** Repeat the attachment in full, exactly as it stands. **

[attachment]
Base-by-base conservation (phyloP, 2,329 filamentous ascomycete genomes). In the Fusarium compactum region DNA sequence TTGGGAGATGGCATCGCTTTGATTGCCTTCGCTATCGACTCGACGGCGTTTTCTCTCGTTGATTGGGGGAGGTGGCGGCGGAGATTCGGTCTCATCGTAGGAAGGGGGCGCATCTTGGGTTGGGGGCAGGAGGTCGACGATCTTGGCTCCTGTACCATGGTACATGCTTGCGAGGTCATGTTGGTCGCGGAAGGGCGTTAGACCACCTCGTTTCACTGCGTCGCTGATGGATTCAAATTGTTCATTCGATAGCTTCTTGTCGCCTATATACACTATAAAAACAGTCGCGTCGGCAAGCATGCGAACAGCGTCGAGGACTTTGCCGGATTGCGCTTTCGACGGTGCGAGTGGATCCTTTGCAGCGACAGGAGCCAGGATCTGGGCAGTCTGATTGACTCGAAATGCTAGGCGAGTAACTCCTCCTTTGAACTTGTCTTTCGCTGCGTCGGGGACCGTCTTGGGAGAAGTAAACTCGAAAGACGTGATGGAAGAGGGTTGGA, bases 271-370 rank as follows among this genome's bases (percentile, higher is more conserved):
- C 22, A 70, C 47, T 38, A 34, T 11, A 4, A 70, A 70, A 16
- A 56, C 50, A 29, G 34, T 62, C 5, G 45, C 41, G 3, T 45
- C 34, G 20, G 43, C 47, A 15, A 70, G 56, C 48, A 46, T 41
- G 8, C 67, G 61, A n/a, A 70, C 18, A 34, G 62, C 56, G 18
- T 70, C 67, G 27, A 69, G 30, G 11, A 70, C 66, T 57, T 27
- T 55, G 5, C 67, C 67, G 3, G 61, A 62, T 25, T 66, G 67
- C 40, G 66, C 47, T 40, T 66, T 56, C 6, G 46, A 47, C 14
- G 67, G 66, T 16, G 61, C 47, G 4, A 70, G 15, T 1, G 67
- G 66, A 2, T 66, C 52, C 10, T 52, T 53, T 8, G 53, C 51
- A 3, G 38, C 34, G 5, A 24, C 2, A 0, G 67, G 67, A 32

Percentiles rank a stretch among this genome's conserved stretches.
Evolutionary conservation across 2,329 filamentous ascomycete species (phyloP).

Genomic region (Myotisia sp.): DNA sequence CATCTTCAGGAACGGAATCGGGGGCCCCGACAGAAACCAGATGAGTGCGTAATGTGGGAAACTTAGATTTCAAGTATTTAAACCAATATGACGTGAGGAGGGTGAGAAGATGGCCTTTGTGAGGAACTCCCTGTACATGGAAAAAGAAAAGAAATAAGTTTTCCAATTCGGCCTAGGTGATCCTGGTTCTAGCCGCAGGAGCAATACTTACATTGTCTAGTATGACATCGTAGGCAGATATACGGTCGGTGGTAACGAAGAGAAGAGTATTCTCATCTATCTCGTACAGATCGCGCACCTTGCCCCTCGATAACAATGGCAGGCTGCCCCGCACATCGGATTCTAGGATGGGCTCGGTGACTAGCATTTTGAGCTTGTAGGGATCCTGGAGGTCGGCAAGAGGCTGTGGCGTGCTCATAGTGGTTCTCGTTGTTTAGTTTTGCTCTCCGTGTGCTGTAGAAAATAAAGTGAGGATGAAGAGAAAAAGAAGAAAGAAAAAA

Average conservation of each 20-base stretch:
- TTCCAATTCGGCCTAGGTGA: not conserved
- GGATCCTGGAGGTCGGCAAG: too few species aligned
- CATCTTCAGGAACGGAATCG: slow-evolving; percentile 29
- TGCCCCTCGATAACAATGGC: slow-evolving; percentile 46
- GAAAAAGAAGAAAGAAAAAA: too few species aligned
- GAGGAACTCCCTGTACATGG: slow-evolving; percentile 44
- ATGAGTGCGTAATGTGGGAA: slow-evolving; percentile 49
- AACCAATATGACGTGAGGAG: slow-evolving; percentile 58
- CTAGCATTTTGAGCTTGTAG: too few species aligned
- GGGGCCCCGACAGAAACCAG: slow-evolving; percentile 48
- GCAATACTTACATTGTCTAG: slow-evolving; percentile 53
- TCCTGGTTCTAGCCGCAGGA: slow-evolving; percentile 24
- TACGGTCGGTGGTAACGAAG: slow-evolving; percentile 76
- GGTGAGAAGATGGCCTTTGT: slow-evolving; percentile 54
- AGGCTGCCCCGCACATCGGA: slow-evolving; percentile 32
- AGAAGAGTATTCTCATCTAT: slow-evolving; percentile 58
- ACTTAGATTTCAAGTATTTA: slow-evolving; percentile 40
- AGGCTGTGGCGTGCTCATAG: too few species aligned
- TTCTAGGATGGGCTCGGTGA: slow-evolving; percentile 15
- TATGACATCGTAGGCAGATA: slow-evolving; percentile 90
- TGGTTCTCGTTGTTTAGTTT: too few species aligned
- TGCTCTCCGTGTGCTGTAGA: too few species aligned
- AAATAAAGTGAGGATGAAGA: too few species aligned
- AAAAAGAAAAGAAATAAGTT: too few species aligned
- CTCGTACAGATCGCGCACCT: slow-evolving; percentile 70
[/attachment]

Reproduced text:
Base-by-base conservation (phyloP, 2,329 filamentous ascomycete genomes). In the Fusarium compactum region DNA sequence TTGGGAGATGGCATCGCTTTGATTGCCTTCGCTATCGACTCGACGGCGTTTTCTCTCGTTGATTGGGGGAGGTGGCGGCGGAGATTCGGTCTCATCGTAGGAAGGGGGCGCATCTTGGGTTGGGGGCAGGAGGTCGACGATCTTGGCTCCTGTACCATGGTACATGCTTGCGAGGTCATGTTGGTCGCGGAAGGGCGTTAGACCACCTCGTTTCACTGCGTCGCTGATGGATTCAAATTGTTCATTCGATAGCTTCTTGTCGCCTATATACACTATAAAAACAGTCGCGTCGGCAAGCATGCGAACAGCGTCGAGGACTTTGCCGGATTGCGCTTTCGACGGTGCGAGTGGATCCTTTGCAGCGACAGGAGCCAGGATCTGGGCAGTCTGATTGACTCGAAATGCTAGGCGAGTAACTCCTCCTTTGAACTTGTCTTTCGCTGCGTCGGGGACCGTCTTGGGAGAAGTAAACTCGAAAGACGTGATGGAAGAGGGTTGGA, bases 271-370 rank as follows among this genome's bases (percentile, higher is more conserved):
- C 22, A 70, C 47, T 38, A 34, T 11, A 4, A 70, A 70, A 16
- A 56, C 50, A 29, G 34, T 62, C 5, G 45, C 41, G 3, T 45
- C 34, G 20, G 43, C 47, A 15, A 70, G 56, C 48, A 46, T 41
- G 8, C 67, G 61, A n/a, A 70, C 18, A 34, G 62, C 56, G 18
- T 70, C 67, G 27, A 69, G 30, G 11, A 70, C 66, T 57, T 27
- T 55, G 5, C 67, C 67, G 3, G 61, A 62, T 25, T 66, G 67
- C 40, G 66, C 47, T 40, T 66, T 56, C 6, G 46, A 47, C 14
- G 67, G 66, T 16, G 61, C 47, G 4, A 70, G 15, T 1, G 67
- G 66, A 2, T 66, C 52, C 10, T 52, T 53, T 8, G 53, C 51
- A 3, G 38, C 34, G 5, A 24, C 2, A 0, G 67, G 67, A 32

Percentiles rank a stretch among this genome's conserved stretches.
Evolutionary conservation across 2,329 filamentous ascomycete species (phyloP).

Genomic region (Myotisia sp.): DNA sequence CATCTTCAGGAACGGAATCGGGGGCCCCGACAGAAACCAGATGAGTGCGTAATGTGGGAAACTTAGATTTCAAGTATTTAAACCAATATGACGTGAGGAGGGTGAGAAGATGGCCTTTGTGAGGAACTCCCTGTACATGGAAAAAGAAAAGAAATAAGTTTTCCAATTCGGCCTAGGTGATCCTGGTTCTAGCCGCAGGAGCAATACTTACATTGTCTAGTATGACATCGTAGGCAGATATACGGTCGGTGGTAACGAAGAGAAGAGTATTCTCATCTATCTCGTACAGATCGCGCACCTTGCCCCTCGATAACAATGGCAGGCTGCCCCGCACATCGGATTCTAGGATGGGCTCGGTGACTAGCATTTTGAGCTTGTAGGGATCCTGGAGGTCGGCAAGAGGCTGTGGCGTGCTCATAGTGGTTCTCGTTGTTTAGTTTTGCTCTCCGTGTGCTGTAGAAAATAAAGTGAGGATGAAGAGAAAAAGAAGAAAGAAAAAA

Average conservation of each 20-base stretch:
- TTCCAATTCGGCCTAGGTGA: not conserved
- GGATCCTGGAGGTCGGCAAG: too few species aligned
- CATCTTCAGGAACGGAATCG: slow-evolving; percentile 29
- TGCCCCTCGATAACAATGGC: slow-evolving; percentile 46
- GAAAAAGAAGAAAGAAAAAA: too few species aligned
- GAGGAACTCCCTGTACATGG: slow-evolving; percentile 44
- ATGAGTGCGTAATGTGGGAA: slow-evolving; percentile 49
- AACCAATATGACGTGAGGAG: slow-evolving; percentile 58
- CTAGCATTTTGAGCTTGTAG: too few species aligned
- GGGGCCCCGACAGAAACCAG: slow-evolving; percentile 48
- GCAATACTTACATTGTCTAG: slow-evolving; percentile 53
- TCCTGGTTCTAGCCGCAGGA: slow-evolving; percentile 24
- TACGGTCGGTGGTAACGAAG: slow-evolving; percentile 76
- GGTGAGAAGATGGCCTTTGT: slow-evolving; percentile 54
- AGGCTGCCCCGCACATCGGA: slow-evolving; percentile 32
- AGAAGAGTATTCTCATCTAT: slow-evolving; percentile 58
- ACTTAGATTTCAAGTATTTA: slow-evolving; percentile 40
- AGGCTGTGGCGTGCTCATAG: too few species aligned
- TTCTAGGATGGGCTCGGTGA: slow-evolving; percentile 15
- TATGACATCGTAGGCAGATA: slow-evolving; percentile 90
- TGGTTCTCGTTGTTTAGTTT: too few species aligned
- TGCTCTCCGTGTGCTGTAGA: too few species aligned
- AAATAAAGTGAGGATGAAGA: too few species aligned
- AAAAAGAAAAGAAATAAGTT: too few species aligned
- CTCGTACAGATCGCGCACCT: slow-evolving; percentile 70